PS C:\src\php\general> vendor\bin\phpunit .\test\phpunit\expectsWithDataProviderIssue\MyServiceTest.php --filter=testMyMethodViaInlineMock                                                                                                      PHPUnit 8.5.0 by Sebastian Bergmann and contributors.

F                                                                   1 / 1 (100%)
InvocationHandler::verify called with 1 matchers


Time: 62 ms, Memory: 4.00 MB

There was 1 failure:

1) me\adamcameron\general\test\phpunit\expectsWithDataProviderIssue\MyServiceTest::testMyMethodViaInlineMock
Expectation failed for method name is "someMethod" when invoked 10 time(s).
Method was expected to be called 10 times, actually called 1 times.

FAILURES!
Tests: 1, Assertions: 2, Failures: 1.
PS C:\src\php\general>                             

Well. So when we run our tests using the mock created in the test code... we get our matcher "loaded" (for lack of a better term); when we run our test using the mock created in the data provider: it's nowhere to be seen. Interesting.

Looking further up the call stack, we find that this verify method is called from TestCase::verifyMockObects:
private function verifyMockObjects(): void
{
    foreach ($this->mockObjects as $mockObject) {
        if ($mockObject->__phpunit_hasMatchers()) {
            $this->numAssertions++;
        }

        $mockObject->__phpunit_verify(
            $this->shouldInvocationMockerBeReset($mockObject)
        );
    }


(I dunno what's going on with the method name there, but I did verify the call stack... PHPUnit is doing some special magic there).

verifyMockObjects in turn is called from runBare in the same class, and that is run from TestResult::run.

The key thing here is verifyMockObjects being run in the context of the TestCase object, and it looks at $this->mockObjects. Where does $this->mockObjects come from? When we create the mock:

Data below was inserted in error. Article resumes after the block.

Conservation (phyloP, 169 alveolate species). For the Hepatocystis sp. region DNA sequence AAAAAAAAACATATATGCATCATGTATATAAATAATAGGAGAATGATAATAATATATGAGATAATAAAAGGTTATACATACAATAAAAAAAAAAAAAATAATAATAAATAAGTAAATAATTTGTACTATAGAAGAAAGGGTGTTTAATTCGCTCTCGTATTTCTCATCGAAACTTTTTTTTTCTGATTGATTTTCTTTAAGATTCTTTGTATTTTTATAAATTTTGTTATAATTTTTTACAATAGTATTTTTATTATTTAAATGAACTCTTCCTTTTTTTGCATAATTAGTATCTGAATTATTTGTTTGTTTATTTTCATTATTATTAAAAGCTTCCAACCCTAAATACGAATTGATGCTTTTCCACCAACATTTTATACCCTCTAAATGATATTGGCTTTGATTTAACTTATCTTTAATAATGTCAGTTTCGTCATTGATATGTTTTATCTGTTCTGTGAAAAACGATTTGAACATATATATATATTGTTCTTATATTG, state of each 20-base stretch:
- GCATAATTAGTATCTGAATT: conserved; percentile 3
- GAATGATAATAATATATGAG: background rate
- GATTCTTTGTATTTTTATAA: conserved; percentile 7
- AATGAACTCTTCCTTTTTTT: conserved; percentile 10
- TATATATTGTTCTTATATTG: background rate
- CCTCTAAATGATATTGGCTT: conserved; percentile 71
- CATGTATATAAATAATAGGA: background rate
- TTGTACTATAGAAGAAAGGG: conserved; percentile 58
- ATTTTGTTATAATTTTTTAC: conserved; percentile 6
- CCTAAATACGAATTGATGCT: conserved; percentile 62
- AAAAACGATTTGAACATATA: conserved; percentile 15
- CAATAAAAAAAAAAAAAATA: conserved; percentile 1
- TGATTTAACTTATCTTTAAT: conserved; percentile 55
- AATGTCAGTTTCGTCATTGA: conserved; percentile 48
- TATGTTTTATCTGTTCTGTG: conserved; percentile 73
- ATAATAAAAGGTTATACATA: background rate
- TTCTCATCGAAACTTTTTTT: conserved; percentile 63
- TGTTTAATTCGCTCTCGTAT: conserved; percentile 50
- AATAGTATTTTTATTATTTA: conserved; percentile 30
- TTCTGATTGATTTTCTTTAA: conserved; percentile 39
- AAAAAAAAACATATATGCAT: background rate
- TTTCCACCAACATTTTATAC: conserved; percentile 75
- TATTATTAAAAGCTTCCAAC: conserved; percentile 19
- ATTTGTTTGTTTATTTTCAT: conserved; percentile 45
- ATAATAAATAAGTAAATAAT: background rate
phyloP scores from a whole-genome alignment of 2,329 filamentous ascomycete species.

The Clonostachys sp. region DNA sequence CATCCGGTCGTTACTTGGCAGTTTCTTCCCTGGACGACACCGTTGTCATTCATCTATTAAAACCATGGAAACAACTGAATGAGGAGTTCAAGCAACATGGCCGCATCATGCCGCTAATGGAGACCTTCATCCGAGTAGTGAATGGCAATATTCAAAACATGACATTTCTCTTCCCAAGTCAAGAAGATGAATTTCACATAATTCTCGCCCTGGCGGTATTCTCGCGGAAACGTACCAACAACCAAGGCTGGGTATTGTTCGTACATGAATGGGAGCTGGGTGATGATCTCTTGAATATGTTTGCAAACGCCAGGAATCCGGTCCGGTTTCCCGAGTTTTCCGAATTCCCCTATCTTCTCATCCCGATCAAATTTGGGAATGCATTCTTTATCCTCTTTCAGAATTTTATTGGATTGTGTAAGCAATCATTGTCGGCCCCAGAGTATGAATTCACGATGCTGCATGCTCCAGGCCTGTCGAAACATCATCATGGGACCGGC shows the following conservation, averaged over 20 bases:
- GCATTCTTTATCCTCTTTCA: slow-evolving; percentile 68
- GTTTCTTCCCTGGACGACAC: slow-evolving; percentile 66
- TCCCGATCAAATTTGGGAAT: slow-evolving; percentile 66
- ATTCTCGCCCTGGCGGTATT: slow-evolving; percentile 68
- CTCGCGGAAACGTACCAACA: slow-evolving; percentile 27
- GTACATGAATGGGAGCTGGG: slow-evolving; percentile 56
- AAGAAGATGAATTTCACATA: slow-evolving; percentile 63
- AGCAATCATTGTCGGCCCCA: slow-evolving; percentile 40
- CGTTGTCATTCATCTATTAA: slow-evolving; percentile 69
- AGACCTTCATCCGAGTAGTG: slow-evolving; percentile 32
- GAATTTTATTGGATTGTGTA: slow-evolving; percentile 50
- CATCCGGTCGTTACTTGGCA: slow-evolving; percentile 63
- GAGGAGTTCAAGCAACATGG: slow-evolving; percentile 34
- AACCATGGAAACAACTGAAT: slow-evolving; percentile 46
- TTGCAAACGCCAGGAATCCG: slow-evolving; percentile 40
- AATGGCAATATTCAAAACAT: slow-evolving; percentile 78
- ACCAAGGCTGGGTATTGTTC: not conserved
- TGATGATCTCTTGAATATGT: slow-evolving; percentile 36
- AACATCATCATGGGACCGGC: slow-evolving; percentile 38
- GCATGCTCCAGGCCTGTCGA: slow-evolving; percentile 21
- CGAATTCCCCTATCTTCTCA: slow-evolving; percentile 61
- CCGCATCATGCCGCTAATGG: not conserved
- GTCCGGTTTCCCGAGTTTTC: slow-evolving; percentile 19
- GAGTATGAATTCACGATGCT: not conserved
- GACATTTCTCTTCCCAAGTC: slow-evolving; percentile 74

public function getMock(): MockObject
{
    $object = $this->generator->getMock(
        $this->type,
        !$this->emptyMethodsArray ? $this->methods : null,
        $this->constructorArgs,
        $this->mockClassName,
        $this->originalConstructor,
        $this->originalClone,
        $this->autoload,
        $this->cloneArguments,
        $this->callOriginalMethods,
        $this->proxyTarget,
        $this->allowMockingUnknownTypes,
        $this->returnValueGeneration
    );

    $this->testCase->registerMockObject($object);

    return $object;
}

// ...

public function registerMockObject(MockObject $mockObject): void
{
    $this->mockObjects[] = $mockObject;
}

(remember that our createMock call is just a wrapper for a getMockBuilder()...->getMock() call).

So what's the bottom line here? Well my initial wariness about creating the mock in the data provider method has legs... when a mock is created it's registered in the TestCase object it's created within... and the one that the data provider method is running in is not the same TestCase as the one the test is run in. So... none of the mock's constraints are checked when the test is run. That's mostly it.